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I'll Drink to That

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The morning did not end well for Steve Horner.

After Horner had spent several hours sorting through piles of paper and piling on the circuitous arguments to prove that he had been grievously injured by ladies' nights ads in Westword, had been "humiliated over not being invited to the party and very, very angry," Judge Brian Campbell ruled in favor of Westword's motion for a directed verdict, agreeing that Horner had no legal standing to bring a civil rights complaint against the newspaper for running ladies' night ads.

"I have footing!" Horner said in response to the argument. And then said it again, and again. "I have all the footing in the world."

But he did not have all the time in the world, as Campbell ultimately made clear. But before the judge cut him off, Horner managed to compare his crusade to those of Rosa Parks and Martin Luther King, and also compare ladies' nights (and feminism, naturally) to the KKK and to terrorism.

We've heard it before, and we'll hear it again, since Horner still has numerous cases pending in county court, and also says he may well appeal this decision. But he won't be able to argue that Campbell didn't take him seriously, because the judge let Horner go on at length, leading to exchanges like this one:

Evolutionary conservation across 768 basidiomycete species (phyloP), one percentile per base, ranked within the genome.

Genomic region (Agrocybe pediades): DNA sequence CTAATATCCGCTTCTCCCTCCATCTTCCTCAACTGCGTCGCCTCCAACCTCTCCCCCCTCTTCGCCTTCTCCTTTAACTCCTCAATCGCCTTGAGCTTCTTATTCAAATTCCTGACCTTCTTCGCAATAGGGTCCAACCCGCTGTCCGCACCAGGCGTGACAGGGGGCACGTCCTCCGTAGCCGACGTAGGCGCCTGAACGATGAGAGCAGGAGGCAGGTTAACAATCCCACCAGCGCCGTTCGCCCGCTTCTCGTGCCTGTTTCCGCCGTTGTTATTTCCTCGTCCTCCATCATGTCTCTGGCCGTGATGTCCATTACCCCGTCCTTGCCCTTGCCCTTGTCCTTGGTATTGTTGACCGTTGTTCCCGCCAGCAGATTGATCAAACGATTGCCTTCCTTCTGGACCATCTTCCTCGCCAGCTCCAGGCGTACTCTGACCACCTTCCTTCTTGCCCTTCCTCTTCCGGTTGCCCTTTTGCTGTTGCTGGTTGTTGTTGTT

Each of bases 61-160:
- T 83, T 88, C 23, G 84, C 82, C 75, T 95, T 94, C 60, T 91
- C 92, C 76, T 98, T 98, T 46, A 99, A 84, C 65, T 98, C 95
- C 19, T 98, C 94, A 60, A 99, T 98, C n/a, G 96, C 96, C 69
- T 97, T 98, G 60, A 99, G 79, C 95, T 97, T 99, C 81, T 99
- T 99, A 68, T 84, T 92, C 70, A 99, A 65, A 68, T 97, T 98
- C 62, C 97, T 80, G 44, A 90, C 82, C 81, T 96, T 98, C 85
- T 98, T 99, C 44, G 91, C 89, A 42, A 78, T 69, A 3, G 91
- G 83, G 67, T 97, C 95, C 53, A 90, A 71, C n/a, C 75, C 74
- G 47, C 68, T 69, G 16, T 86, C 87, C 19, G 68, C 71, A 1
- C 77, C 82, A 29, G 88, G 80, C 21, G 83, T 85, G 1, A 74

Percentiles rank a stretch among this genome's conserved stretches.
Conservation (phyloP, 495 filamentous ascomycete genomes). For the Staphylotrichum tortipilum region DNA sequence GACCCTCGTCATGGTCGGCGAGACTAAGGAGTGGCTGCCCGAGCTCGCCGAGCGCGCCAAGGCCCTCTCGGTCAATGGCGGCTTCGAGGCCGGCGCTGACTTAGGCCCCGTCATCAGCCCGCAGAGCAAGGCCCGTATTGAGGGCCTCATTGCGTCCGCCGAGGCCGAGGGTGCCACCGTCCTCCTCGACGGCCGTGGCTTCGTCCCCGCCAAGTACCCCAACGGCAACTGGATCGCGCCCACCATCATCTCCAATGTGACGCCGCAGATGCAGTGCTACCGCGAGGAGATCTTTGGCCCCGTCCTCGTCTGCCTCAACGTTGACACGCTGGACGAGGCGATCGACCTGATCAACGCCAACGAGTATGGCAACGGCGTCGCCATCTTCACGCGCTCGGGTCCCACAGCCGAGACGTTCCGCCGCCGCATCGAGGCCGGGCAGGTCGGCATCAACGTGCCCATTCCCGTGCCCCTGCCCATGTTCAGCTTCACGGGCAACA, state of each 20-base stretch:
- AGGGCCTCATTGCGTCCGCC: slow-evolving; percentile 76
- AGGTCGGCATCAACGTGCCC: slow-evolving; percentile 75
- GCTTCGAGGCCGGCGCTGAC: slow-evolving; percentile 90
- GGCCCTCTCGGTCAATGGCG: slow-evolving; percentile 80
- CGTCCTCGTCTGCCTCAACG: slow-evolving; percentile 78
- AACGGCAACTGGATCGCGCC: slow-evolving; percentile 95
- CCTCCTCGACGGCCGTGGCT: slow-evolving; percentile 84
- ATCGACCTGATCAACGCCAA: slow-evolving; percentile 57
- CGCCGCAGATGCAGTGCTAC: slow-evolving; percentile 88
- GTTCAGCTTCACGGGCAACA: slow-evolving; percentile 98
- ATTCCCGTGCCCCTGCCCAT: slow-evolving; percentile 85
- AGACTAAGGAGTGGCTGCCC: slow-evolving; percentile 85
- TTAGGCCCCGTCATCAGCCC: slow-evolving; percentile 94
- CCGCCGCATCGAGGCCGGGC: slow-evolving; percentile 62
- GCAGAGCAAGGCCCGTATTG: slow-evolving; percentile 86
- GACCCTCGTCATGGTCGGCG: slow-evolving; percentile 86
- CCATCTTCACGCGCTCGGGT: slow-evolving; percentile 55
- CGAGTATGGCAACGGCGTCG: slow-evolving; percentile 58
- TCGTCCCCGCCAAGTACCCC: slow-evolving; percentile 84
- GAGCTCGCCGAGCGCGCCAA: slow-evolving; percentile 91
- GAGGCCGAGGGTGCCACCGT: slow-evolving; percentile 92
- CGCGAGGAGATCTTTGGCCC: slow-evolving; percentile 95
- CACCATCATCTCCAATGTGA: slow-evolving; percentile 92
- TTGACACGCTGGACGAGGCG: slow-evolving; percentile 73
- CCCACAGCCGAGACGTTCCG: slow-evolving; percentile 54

“Can I interject?” Horner asked.

“You didn’t let me interject," the judge responded.

“I’m just a human being," Horner replied. "It was certainly not malicious or intentional. But as a person in advertising, I know that your interpretation is totally incorrect.”

After the judge finally managed to make it through his ruling and left the courtroom, Horner claimed that Campbell was prejudiced, and had "found a way to weasel out" by using the legal standing issue.

It certainly was an effective way to give the case the boot. For now. -- Patricia Calhoun

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Join the Westword community and help support independent local journalism in Denver.


Join the Westword community and help support independent local journalism in Denver.